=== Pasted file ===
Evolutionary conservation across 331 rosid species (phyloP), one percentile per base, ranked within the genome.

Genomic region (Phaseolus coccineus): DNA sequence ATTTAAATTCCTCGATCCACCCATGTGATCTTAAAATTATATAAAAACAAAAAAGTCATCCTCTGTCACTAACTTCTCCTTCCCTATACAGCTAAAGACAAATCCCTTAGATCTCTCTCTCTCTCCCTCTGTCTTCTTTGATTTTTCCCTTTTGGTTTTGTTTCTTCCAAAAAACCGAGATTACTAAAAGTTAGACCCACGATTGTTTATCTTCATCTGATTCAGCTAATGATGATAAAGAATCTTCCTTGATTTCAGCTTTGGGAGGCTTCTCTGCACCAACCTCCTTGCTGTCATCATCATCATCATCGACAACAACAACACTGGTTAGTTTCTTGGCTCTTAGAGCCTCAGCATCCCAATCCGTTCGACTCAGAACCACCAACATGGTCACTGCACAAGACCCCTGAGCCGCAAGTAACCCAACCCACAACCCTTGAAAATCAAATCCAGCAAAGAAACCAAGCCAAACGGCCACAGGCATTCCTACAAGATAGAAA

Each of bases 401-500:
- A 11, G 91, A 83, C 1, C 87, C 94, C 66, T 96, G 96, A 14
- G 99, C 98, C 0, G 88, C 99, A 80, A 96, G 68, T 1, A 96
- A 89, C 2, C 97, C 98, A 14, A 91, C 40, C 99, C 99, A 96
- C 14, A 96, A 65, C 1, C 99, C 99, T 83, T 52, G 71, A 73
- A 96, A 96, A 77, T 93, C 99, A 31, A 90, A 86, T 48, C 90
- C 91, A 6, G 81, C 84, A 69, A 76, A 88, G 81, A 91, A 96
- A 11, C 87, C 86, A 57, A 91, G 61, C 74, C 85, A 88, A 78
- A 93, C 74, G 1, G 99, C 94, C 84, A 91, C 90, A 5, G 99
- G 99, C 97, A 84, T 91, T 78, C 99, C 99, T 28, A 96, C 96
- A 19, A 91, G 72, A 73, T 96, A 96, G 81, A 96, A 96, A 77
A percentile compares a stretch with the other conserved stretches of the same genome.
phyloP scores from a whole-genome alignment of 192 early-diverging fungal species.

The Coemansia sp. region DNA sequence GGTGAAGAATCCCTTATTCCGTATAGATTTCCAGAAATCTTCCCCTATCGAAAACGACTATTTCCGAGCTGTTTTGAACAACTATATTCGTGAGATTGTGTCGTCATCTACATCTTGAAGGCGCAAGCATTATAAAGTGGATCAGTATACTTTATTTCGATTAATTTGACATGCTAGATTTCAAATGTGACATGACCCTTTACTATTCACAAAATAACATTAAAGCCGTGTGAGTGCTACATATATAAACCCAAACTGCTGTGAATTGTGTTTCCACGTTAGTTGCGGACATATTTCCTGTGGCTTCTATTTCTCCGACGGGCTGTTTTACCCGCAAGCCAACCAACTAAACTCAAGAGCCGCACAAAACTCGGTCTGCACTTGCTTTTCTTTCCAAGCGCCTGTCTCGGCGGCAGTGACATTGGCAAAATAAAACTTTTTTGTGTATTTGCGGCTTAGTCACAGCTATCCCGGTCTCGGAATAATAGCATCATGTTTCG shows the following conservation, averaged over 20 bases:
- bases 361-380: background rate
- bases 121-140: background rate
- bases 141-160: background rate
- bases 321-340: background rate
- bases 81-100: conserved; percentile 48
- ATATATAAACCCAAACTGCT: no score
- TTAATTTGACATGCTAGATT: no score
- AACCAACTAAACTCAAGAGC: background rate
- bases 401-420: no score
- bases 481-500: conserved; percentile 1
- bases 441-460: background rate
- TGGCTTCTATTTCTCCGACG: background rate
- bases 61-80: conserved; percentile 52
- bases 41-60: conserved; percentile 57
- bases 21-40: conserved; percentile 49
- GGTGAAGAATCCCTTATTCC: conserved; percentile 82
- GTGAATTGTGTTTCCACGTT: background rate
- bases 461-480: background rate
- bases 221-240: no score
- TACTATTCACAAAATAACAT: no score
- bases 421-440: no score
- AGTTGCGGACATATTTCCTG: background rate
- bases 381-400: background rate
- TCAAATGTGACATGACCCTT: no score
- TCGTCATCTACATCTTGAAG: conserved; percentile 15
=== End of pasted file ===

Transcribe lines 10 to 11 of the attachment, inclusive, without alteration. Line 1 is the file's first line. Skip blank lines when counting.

- A 11, C 87, C 86, A 57, A 91, G 61, C 74, C 85, A 88, A 78
- A 93, C 74, G 1, G 99, C 94, C 84, A 91, C 90, A 5, G 99